”Keep All Alive!” – a Message from Australia’s First People
It was sophisticated practices of sustainable organising that kept Aboriginal people, their land and the animals alive and prospering in the harsh Australian climate from around 60 000 years ago until the Europeans’ arrival in 1788. It is an extraordinary achievement, especially considering that this is something humanity is now struggling with: the way to build a truly sustainable society on Earth.
How did they do it?
After a slideshow about the Nhunggabarra country today we will learn how they kept their knowledge alive with oral tradition during several tens of thousands of years. Then we will have a go at interpreting some of the practices for sustainable organising 'hidden' in the story of the Crane and the Crow. We will finish with a discussion about their validity for us today.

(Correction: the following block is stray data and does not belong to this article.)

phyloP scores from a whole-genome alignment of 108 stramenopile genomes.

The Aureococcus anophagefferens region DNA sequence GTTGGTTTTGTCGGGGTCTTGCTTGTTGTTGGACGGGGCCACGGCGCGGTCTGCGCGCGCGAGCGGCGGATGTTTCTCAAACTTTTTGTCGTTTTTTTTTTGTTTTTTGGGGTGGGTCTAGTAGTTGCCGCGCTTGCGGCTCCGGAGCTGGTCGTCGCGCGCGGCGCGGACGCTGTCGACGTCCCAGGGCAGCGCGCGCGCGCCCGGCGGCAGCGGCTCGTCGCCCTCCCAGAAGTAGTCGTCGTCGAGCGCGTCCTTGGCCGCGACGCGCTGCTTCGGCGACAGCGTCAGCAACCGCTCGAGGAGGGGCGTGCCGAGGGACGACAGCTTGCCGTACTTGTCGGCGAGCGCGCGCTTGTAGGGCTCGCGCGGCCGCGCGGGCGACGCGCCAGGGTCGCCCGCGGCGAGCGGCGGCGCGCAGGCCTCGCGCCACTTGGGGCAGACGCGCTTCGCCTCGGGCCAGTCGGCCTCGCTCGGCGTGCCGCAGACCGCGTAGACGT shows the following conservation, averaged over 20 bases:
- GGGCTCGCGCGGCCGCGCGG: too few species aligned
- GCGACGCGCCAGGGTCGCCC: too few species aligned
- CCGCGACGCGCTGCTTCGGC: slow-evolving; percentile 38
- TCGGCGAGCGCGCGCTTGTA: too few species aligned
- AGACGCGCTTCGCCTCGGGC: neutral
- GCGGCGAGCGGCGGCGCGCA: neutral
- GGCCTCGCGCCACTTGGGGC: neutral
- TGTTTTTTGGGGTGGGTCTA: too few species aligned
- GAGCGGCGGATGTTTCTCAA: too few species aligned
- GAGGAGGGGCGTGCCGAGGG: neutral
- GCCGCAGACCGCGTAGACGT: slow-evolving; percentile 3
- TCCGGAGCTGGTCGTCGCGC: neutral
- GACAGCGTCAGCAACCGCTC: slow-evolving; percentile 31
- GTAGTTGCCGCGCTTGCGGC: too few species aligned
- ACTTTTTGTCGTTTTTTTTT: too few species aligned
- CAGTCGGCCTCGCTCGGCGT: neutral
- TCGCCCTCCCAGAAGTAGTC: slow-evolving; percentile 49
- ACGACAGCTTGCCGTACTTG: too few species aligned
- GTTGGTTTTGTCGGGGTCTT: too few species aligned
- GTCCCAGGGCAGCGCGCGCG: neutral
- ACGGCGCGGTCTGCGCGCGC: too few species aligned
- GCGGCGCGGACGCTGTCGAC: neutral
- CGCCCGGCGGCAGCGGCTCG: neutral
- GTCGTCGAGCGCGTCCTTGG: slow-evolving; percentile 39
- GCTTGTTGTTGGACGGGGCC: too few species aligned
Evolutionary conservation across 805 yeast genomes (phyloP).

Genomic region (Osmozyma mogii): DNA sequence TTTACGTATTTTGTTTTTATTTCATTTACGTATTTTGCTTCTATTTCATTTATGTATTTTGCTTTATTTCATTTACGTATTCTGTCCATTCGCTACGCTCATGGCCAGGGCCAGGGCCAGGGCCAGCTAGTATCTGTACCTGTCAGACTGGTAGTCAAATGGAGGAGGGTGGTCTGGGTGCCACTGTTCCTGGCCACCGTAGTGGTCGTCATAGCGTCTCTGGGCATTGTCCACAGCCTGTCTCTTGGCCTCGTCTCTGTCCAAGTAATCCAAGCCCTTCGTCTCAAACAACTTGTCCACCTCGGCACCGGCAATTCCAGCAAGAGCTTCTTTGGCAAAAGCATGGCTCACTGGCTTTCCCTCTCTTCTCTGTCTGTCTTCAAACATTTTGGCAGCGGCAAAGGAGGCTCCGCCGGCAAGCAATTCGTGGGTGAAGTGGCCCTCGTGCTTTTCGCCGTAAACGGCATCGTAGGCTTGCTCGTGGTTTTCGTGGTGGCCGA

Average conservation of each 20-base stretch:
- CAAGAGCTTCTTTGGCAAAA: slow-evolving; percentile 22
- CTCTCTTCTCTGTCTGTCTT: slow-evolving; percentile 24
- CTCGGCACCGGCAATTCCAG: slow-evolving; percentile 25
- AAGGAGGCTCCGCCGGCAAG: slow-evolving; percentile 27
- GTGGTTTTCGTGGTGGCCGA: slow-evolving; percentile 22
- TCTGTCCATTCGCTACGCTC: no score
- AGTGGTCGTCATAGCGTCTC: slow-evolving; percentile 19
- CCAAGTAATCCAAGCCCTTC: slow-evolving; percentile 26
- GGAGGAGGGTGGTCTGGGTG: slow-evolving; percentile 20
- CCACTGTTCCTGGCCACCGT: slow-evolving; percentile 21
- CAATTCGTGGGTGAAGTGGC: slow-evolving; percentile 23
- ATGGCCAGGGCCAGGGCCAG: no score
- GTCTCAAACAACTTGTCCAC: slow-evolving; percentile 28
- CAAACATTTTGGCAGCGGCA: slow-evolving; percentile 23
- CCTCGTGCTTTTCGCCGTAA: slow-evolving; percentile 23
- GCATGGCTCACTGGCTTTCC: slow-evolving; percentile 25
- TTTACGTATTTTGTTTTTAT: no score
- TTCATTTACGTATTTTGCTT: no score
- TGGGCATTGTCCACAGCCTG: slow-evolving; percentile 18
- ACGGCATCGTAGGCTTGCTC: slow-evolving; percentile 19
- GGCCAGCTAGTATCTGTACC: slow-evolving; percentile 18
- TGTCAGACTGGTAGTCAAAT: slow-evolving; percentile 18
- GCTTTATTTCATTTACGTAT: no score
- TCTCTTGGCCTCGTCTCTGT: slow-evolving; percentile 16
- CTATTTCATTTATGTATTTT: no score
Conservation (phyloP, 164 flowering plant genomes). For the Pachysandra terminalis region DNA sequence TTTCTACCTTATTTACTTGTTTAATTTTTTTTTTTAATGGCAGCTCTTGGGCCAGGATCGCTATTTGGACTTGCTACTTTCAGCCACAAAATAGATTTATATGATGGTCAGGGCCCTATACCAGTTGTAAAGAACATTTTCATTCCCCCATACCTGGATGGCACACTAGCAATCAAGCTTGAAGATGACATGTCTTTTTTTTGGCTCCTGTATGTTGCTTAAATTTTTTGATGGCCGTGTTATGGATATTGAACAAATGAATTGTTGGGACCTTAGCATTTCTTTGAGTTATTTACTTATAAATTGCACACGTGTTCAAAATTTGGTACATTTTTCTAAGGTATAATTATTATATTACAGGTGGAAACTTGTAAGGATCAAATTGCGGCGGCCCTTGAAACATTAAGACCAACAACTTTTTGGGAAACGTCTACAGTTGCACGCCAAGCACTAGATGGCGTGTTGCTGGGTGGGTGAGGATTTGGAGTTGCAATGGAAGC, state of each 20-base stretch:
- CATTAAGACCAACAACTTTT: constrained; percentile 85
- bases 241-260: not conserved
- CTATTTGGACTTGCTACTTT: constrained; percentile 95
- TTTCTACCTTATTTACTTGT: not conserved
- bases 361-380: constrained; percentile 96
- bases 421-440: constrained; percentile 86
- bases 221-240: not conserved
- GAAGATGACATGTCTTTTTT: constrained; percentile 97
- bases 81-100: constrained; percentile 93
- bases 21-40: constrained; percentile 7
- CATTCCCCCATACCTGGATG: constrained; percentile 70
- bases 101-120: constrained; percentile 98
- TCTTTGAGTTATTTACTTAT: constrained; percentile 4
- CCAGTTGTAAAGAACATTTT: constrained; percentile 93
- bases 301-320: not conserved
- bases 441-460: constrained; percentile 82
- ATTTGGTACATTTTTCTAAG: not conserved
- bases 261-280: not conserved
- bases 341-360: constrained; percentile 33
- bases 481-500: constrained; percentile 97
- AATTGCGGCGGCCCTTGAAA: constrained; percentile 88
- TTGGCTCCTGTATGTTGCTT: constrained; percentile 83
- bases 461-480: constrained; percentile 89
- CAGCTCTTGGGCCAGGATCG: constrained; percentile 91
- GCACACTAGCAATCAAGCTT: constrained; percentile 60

The workshop is animated by Karl-Erik Sveiby.
Karl-Erik Sveiby, Econ Dr., Professor Emeritus - Dept of Management and Organisation, CCR was appointed Professor in Knowledge Management at Hanken in 2001 and Emeritus in 2013. Previous appointments include honorary professorships at Queensland University of Technology, Griffith university, Macquarie Graduate School of Management in Australia and Hongkong Polytechnic University. He is on the editorial board of Journal of Intellectual Capital and has been on Management Decision, among others. He has published a.o. in journals such as Journal of Knowledge Management, Leadership, Sustainable Development and written 13 books, among them The New Organizational Wealth Berret-Koehler 1997; the co-edited Challenging the Innovation Paradigm Routledge 2012, and; seminal works during the early ”Nordic KM movement” in the 1980’s. The first half of his working life was as manager, among others of a co-owned publishing house, which became Sweden´s largest in financial and trade press.